“We’re almost there.” Gideon gestured to the end of the road, and I looked ahead for the first time and realized that we could see land. The town was nestled right up to the lake, and we couldn’t be more than ten minutes outside the city limits.

“We could still turn around,” Mom suggested.

“We can’t.” He put his hands on her arms to ease her worries. “We don’t have any money, love. The only way we can go is forward.”

“Gideon.” She sighed and stared up at the sky, the violet fabric of her dress billowing out around her as the wind blew over us, then she looked back at him. “Are you sure you’re okay to drive?”

“Yes, I’m sure. Whatever pain I had, it’s passed.” He smiled to reassure her. “We should go before the others get restless.”

She lowered her eyes, but when he leaned in to kiss her, she let him. She turned to go back to our motorhome, and as she walked past me, she muttered, “I knew we should never travel on Friday the thirteenth. No good ever comes of it.”

I’d waited until she’d gone around the corner to turn back to Gideon, who attempted to give me the same reassuring smile he’d given my mom.

“We could go back,” I said. “There’s always a way. We’ve made it on less before.”

“Not this time, darling.” He shook his head. “And there’s no reason to. Leonid assured me there’d be a big payday here, and I’ve got no reason to doubt him. We can make a go of it here.”

“As long as you’re sure we’ll be okay.”

“I haven’t steered you all wrong yet.” Gideon winked at me then, but he was telling the truth. In the ten years that my mom and I had been following him around the country, he’d always done the best he could by us.

I went back and got into the Winnebago with my mom and Blossom. Within a couple minutes, Gideon had straightened his motorhome out, and the caravan was heading back down the road. At the end of the bridge was a large sign that read WELCOME TO CAUDRY, POPULATION 13,665.

As soon as we crossed the line into town, the air seemed even colder than before. That’s when I realized the chill wasn’t coming from outside—it was coming from within me.

Copyright © 2016 by Amanda Hocking and reprinted by permission of St. Martin’s Griffin.

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Author: Amanda Hocking

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Review: Freeks

Title: Freeks

Author: Amanda Hocking

Date of Publication: January 3rd, 2017

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Goodreads Summary:

Welcome to Gideon Davorin’s Traveling Sideshow, where necromancy, magical visions, and pyrokinesis are more than just part of the act…

Mara has always longed for a normal life in a normal town where no one has the ability to levitate or predict the future. Instead, she roams from place to place, cleaning the tiger cage while her friends perform supernatural feats every night.

When the struggling sideshow is miraculously offered the money they need if they set up camp in Caudry, Louisiana, Mara meets local-boy Gabe…and a normal life has never been more appealing.

But before long, performers begin disappearing and bodes are found mauled by an invisible beast. Mara realizes that there’s a sinister presence lurking in the town with its sights set on getting rid of the sideshow freeks. In order to unravel the truth before the attacker kills everyone Mara holds dear, she has seven days to take control of a power she didn’t know she was capable of—one that could change her future forever.

Bestselling author Amanda Hocking draws readers inside the dark and mysterious world of Freeks.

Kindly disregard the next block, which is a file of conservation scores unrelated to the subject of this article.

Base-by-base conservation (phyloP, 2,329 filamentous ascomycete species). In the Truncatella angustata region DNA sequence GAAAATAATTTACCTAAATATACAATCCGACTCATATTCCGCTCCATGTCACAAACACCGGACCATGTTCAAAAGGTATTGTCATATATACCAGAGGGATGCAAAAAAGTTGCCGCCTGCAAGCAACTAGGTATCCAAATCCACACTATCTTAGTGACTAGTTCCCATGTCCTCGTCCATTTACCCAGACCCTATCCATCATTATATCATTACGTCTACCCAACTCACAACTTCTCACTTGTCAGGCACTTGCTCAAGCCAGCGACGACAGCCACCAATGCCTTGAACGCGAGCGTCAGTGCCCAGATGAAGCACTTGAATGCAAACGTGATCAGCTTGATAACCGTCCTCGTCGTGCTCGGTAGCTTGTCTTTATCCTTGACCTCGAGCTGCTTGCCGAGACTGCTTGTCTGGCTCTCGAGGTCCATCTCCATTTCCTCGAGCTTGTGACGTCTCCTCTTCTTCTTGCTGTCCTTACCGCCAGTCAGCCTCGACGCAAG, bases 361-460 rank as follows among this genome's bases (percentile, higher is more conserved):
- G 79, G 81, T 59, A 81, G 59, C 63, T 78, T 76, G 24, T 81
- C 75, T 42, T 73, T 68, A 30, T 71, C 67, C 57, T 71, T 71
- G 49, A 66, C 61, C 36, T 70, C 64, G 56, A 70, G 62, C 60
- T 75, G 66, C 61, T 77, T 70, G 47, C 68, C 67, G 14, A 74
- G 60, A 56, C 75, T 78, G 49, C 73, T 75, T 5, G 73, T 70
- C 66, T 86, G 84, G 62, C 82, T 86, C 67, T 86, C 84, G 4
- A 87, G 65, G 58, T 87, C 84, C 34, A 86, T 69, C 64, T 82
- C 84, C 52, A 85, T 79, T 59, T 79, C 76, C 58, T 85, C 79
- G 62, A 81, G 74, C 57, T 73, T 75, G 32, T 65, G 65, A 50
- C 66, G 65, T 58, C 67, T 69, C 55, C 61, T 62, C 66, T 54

My Review:

Mara has been with a traveling sideshow pretty much her whole life with her mother who is a necromancer. This time the sideshow is coming to Caudry which a small town that is going to give a pretty nice payout. Mara meets a guy in town who she is instantly attracted to named Gabe. Mysterious attacks begin to take place at the carnival to the workers, and Mara is going to find out what is going on.

I love this cover! The cover automatically drew me in along with the fact that I love anything that has to do with oddities. Not only that but set in the 80’s??? Count me in!!

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I loved the beginning and learning that a lot of people that worked at the carnival had actual powers, and I really liked all of the side characters. As for Mara the main character I loved reading from her point of view. She was a good character and didn’t make dumb decisions.

Gabe was a very likable character, but as for the romance to me it is what brought the book down a little. There was pretty much no build up to the relationship and every time they were together they were kissing. I really liked Mara and Gabe together I just wanted to see more dialogue and more of them getting to know each other.

The mystery aspect of the book is what had me on my toes and wanting to know what the heck was going on and what was attacking these people and why. The author was great about adding details to the attacks!

The paranormal elements towards the end were a little far fetched for me, but I still enjoyed them. I did however want to see more carnival themed elements throughout the book. This was a quick read and while I did not like this as much as Amanda’s Trylle/Kanin series I still liked it.

 

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Top Ten Books I Picked Up On A Whim

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The lovelies over at the Broke and the Bookish host a weekly meme called Top Ten Tuesdays! Here is this weeks topic:  Ten Books I Picked Up On A Whim (however you decide to interpret that (bought or read or something else) — I know most people read based on recommendation but we want to know those books you picked up without really hearing about or knowing much about!)